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Recycling has a positive impact on the world we live in but for those working in recycling centers sorting through trash can be a dirty and hazardous job. Now, a pioneering robotics technology is being developed by a robotics scientist at Worcester Polytechnic Institute (WPI) with the assistance of a team of students and researchers from WPI, Yale, and Boston University.
Having acquired $2.5 million in funding from National Science Foundation’s Future of Work at the Human-Technology Frontier the team of nine will spend four years building the technology. Leading the project is Berk Calli, assistant professor in the computer science department and robotics engineering program at WPI, who hopes his team can reduce the risk for plant workers who sort mixed recyclables by hand.
What we are trying to do is to introduce robotics technology in such a way that the working conditions of these employees improve.
In the US alone recycling is a 177 billion dollar industry which employs more than 500,000 people and according to the EPA, Americans recycle 68 million tons of waste each year. While cardboard and paper make up for over 65 percent of the overall amount of recycled waste, many of the materials that pass through can be contaminated or harmful such as lead-acid batteries, broken glass containers, and sharp metals.
What’s more is China (the largest consumer of US recyclables) has implemented new tariffs on waste which will lead to a complete ban effective as of 2020. Taiwan has also imposed new tariffs while Malaysia and Vietnam will discontinue issuing import licenses for recyclable plastic, according to the National Waste and Recycling Association.
With these recent changes affecting the exportation of recyclables the industry is faced with new challenges as centers struggle to manage the volume of waste at economically viable levels. So, investing in new technology to speed up the processing of waste could be one solution.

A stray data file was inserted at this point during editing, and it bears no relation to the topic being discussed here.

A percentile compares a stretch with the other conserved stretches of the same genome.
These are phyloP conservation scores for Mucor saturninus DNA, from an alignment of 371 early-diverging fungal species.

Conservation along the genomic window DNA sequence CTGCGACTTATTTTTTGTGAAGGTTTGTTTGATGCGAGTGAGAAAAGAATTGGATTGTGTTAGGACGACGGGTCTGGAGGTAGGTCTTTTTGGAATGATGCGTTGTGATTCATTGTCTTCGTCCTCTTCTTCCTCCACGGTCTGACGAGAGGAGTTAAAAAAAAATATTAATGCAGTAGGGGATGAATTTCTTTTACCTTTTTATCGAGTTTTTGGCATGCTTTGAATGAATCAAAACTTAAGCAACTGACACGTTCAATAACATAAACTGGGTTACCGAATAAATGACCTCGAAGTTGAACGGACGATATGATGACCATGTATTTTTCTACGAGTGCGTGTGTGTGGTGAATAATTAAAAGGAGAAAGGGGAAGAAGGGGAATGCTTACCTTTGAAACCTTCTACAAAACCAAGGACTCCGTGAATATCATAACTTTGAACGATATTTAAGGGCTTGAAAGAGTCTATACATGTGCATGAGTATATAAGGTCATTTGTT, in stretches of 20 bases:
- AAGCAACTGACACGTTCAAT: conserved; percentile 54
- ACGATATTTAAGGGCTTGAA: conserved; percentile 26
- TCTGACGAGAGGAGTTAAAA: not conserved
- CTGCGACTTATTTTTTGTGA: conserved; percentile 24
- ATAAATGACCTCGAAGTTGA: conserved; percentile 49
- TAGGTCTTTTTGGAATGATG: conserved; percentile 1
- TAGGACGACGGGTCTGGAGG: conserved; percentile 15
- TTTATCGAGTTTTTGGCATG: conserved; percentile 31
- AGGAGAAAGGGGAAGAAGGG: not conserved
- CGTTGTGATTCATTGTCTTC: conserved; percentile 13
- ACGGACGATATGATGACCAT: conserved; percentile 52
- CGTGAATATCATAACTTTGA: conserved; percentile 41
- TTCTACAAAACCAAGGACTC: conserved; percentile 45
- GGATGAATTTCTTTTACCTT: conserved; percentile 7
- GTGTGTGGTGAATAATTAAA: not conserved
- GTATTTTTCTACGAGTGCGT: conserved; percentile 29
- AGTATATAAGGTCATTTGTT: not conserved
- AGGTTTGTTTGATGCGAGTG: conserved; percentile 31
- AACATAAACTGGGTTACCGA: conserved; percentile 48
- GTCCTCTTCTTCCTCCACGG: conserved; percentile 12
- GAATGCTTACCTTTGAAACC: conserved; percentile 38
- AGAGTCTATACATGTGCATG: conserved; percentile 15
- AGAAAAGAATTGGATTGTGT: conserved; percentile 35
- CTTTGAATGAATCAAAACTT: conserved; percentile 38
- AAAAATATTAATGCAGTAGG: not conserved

How the WIP project aims to approach industry challenges is not by replacing the human worker(s) but giving them the technology to make their working conditions safer, as Calli states, “We approach the problem from a worker-centric view and aim for a human-robot collaboration-based robotic system in which the dirty and dangerous aspect of the job is minimized. Such an approach includes understanding the needs and demands of the workers together with the challenges of the recycling industry, and our interdisciplinary team will cover all these aspects while developing the robotic system.”
Robotics and AI systems could offer improved safety and efficiency at recycling plants as it is a scheme that could monitor all hazardous materials that pass-through sorting lines. Yet, this is no easy task as the system has to be able to differentiate between different materials, shapes and sizes, often clustered together. Therefore, part of the project is to develop new object detection technology and machine learning techniques in conjunction with robotic arms for effective sorting. “We need to basically use everything that we have in the state of the art of robotics, plus push it even further so that we can actually start solving the problem,” said Calli.
The grant from the Future of Work program will enable the collaborative team to access the requisite resources to develop solutions in an industry facing accelerated reform.“This grant will provide opportunities to study how human workers and robots can work together collaboratively in a physically challenging work environment,” said Jacob Whitehill, assistant professor in computer science at WPI and co-principle investigator.
Material recycling facilities are not only an important workplace in their own right for environmental reasons, but they also can serve as a research model for how humans and technology can cooperate in the future of work.
With the future of jobs, workers, and the planet at stake in a society facing rapid sociological, technological, and ecological change understanding how humans and robotics can enhance the world for better could help instigate the progress of the human-technology-nature partnership.